Serious Q: What's the Best Type of Alarm to Wake Up To?
There are a lot of things you learn to put up with when you're in a long-term relationship. Maybe your partner snores so loud they could guide ships through the wharf. Maybe they scrape their fork so loudly on their plate that the very thought of them eating sends shivers down your spine. For me, one of the most eye-opening annoyances has been my boyfriend's morning wake-up ringtone. He uses the abort-mission "alarm" sound that's programmed in an iPhone—you know, the one where if you don't turn it off, there's a high probability your phone might blow up? He gets up much earlier than I do, so somehow, my body has become immune to it, but on mornings when we're synched, I'm five seconds away from throwing his phone out the window.
I met someone else recently who told me she uses the same god-forsaken blaring alarm to get up in the morning because it's "the only sound that works" for her. At first, I had to tell her my theory that only sociopaths employ this sound, my boyfriend perhaps being coupled in this category, but she seems very normal and stable, so maybe this is just a thing. Wake-up alarms are highly personal, and what works for some may be triggering for others. Personally, and because every ringtone seems off-putting, I've arbitrarily chosen to wake up to iPhone's "radar," a generic vibrating ring sound, but this tone probably wouldn't make my boyfriend flinch. When it does sound in the morning, though, my skin crawls. And forget about hearing it outside the bedroom—it's been conditioned in my brain to be a massive annoyance that jolts me from my peaceful slumber, so I immediately wince and retract when I hear "radar" in the wild.
Thus, every morning that I smack my fingers down on my phone to shut off my alarm as fast and painlessly as possible, or any time I hear my boyfriend's alarm and think enemy vessels are about to attack our ship, I wonder: There has to be a sound that's actually pleasant to wake up to. Perhaps there's even science behind the most optimal wake-up sound. Desperate for a better start to my mornings, I reached out to two sleep experts for their recommendations.
Let's Get Right to It: What's the Best Sound to Ease You Out of Your Deep Sleep?
Birds chirping? The soft strum of a harp? Michael B. Jordan telling you what a strong, beautiful woman you are? Maybe all three, but from a sleep-specialist standpoint, both experts agree there's a common denominator: an alarm with a calm, gradual sound increase is best. Adam Tishman, co-founder at Helix Sleep, says this way, you can "give your body a chance to wake up naturally rather than be jolted awake by a sudden, loud alarm." Tishman adds that a sudden blast of noise can give you "sleep anxiety," wherein you're prevented from falling into a deep sleep because you're worried about being jolted awake when your alarm sounds.
Shilpi Agarwal, MD, board-certified physician and author of The 10-Day Total Body Transformation, agrees. "I think a blaring, loud alarm is really annoying, and sometimes it causes irritability. I would suggest something louder but also calming/relaxing, like a chime or bell."
What About Hitting the Snooze Button?
Deep down, we know that hitting snooze is counterproductive, but when your bed feels like a womb, it's hard to peel yourself out. Agarwal confirms, though, that we really should take a one-and-done method to our alarms. She explains, "If you find that every day you are hitting snooze, examine why. Is it because you actually don't need to get up at 6:45 a.m., so you just wanted to get your body out of deep sleep? Or is it that you are so exhausted that you just can't make it out of bed? If you find that every day you sleep for 15 more minutes and are more rested, then simply set your alarm five minutes closer to that 'naturally awake' time. I also really like to use the Sleep Cycle app because it is cool in that it gauges your movement and wakes you up when you are in light stages of sleep so you don't feel as tired (in theory). I have used it a lot in the past and determined what time my body should actually wake up. You can use this to determine your 'ideal' wake-up time and adjust it accordingly."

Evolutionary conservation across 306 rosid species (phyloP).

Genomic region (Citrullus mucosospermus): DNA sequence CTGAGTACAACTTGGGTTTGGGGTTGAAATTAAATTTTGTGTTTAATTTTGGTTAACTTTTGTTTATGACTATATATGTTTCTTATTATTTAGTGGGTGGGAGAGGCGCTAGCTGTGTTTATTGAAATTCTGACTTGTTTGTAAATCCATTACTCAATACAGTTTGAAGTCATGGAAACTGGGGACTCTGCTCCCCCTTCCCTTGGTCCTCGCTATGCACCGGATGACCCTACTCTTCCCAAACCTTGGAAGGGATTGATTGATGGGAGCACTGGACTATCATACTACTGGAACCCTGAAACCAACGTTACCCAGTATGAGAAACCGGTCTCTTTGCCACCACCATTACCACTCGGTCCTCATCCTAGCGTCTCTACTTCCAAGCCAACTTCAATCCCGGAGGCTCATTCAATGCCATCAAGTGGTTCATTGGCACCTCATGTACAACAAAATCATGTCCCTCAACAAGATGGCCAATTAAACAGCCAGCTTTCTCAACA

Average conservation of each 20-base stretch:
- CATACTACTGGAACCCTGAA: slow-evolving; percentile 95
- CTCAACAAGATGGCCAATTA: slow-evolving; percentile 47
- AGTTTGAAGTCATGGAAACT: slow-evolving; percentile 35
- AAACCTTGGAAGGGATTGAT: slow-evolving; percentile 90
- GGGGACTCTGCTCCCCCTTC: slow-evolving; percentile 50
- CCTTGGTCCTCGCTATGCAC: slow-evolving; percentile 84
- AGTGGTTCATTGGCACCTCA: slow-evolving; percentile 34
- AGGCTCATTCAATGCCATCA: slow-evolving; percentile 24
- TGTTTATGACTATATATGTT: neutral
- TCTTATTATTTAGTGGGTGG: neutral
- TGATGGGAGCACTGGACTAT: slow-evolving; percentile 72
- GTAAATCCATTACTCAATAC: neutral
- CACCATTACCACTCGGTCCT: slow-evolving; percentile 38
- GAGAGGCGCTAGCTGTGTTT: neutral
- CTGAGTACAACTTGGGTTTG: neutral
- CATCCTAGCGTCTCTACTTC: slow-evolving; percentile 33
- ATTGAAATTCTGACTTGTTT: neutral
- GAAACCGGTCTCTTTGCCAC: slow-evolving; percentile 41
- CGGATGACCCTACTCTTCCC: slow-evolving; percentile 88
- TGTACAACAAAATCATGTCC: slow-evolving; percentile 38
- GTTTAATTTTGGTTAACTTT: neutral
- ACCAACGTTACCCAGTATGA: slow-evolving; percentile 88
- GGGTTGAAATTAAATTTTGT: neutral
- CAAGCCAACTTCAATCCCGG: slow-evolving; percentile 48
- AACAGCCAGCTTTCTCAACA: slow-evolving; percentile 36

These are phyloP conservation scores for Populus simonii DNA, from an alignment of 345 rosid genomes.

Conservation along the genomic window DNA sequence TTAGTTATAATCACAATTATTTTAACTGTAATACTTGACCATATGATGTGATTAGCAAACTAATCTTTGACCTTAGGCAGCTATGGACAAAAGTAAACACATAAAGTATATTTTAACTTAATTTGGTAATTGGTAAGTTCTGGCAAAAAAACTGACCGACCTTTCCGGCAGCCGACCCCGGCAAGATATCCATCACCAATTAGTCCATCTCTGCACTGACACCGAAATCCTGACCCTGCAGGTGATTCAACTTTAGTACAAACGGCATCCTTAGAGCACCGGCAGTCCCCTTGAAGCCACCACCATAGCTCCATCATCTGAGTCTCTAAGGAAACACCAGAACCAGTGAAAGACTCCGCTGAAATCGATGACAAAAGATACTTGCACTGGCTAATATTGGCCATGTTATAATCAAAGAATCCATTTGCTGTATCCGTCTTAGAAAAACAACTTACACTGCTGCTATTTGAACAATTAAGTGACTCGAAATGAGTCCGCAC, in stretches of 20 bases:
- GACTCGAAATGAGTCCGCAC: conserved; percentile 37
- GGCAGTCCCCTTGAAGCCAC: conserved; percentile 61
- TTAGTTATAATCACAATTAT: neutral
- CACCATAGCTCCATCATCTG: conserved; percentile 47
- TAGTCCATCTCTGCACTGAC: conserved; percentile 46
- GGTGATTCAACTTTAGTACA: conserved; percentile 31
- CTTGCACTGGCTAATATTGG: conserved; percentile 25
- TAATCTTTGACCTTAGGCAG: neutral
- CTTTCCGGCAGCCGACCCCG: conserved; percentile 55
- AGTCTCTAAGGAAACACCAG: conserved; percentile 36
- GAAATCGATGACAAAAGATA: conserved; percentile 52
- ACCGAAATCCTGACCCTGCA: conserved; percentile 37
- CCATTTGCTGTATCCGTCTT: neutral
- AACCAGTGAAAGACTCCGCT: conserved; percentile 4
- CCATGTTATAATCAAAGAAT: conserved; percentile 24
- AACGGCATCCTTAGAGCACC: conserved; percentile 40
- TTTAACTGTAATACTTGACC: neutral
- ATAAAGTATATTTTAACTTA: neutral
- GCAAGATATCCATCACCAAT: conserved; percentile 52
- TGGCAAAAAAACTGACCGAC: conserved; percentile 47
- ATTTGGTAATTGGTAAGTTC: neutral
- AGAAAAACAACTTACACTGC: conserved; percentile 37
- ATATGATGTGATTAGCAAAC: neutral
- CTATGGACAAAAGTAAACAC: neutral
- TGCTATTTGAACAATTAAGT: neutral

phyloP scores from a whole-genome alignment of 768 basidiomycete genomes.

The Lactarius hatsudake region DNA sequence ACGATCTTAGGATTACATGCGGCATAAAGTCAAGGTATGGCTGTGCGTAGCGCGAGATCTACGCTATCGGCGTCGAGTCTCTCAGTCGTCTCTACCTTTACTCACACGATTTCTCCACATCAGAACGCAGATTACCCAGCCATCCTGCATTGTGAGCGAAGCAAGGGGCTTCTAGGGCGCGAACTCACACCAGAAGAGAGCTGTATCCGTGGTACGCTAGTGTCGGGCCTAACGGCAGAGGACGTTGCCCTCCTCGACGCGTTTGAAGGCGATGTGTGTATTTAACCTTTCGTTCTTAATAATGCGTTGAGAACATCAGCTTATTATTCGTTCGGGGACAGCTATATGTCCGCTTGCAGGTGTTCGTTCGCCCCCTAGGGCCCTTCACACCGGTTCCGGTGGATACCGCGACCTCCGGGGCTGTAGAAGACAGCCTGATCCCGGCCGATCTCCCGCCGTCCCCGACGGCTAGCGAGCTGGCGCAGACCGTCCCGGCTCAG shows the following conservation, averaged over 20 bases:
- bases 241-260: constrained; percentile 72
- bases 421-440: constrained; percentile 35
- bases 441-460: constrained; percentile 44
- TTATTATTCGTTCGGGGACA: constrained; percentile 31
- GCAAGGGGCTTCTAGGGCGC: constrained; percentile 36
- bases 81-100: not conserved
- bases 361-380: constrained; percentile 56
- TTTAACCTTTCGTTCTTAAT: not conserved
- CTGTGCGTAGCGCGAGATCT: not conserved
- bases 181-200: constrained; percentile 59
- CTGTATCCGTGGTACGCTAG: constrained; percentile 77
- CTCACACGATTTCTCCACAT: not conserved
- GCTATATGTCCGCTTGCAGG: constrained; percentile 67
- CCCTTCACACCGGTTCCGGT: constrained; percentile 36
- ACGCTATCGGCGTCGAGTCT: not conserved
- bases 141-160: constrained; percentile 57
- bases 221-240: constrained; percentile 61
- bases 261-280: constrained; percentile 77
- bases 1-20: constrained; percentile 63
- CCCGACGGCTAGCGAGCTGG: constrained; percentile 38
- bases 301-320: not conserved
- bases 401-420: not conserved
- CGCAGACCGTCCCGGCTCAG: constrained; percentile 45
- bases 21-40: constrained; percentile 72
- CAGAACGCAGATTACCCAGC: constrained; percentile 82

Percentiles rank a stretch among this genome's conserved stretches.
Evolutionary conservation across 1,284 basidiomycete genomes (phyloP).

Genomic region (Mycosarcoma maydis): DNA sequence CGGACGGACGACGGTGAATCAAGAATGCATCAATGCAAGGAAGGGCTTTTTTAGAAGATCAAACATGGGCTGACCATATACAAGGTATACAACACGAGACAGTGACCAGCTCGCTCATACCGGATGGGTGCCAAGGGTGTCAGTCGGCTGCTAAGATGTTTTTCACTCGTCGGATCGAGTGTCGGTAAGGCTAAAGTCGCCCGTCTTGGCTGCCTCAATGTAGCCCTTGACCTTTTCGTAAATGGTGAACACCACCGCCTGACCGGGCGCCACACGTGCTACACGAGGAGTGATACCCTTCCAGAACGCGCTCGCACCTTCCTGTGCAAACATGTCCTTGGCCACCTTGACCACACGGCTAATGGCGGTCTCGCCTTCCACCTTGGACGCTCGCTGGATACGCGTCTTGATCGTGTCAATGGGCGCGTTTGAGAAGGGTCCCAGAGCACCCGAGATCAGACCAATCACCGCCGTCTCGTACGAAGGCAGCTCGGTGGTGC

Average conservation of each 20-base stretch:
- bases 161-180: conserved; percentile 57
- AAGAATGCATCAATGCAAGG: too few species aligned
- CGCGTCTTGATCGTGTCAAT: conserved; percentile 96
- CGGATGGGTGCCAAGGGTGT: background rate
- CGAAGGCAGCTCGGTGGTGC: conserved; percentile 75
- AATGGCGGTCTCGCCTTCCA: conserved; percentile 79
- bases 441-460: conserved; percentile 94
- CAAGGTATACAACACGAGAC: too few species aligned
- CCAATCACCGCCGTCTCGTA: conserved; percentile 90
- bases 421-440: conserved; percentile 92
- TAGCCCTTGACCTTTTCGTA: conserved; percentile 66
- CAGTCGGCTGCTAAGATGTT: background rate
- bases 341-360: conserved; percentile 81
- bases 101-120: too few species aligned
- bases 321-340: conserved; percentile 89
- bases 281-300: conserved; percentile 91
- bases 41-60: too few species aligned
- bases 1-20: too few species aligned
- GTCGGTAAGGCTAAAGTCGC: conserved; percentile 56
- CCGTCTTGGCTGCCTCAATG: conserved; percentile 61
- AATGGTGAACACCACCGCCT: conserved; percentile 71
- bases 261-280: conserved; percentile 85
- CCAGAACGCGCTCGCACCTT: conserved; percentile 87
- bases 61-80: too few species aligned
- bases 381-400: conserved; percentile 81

Hitting snooze is also just going to make you feel even less well-rested. Explains Tishman, "If your body resumes its sleep cycle after the first alarm, then you may be in a deeper sleep when the second goes off." If you hit snooze four or five times, imagine how tired you'll be.
Is It a Bad Idea to Use Your Phone as Your Alarm?
Agarwal notes that being dependent on your phone before you go to bed is problematic (the blue light messes with your melatonin levels and triggers your body to be in wake-up mode, the exact opposite effect of what you need pre-slumber), but its inherent use as an alarm device is not. "If you are tempted to use your phone late at night, then I would recommend a traditional alarm clock, but otherwise, the phone is okay too." To keep your sleep rhythm in check, try putting your phone down two hours before you plan to fall asleep, as well as set your phone to airplane mode to whittle down notification disturbances.
At Which Time Should You Plan to Set Your Alarm?
There's no science to it: Both Agarwal and Tishman agree that the average adult needs seven to nine hours of sleep per night, so mathematically, you'll need to set your alarm for a time that allows you to sleep said hours—if you need to wake up at 7 a.m., plan to fall asleep seven to nine hours before that. If you have trouble falling asleep, this may require you to get into bed an hour or so before that to allow your body and mind to fully unwind.
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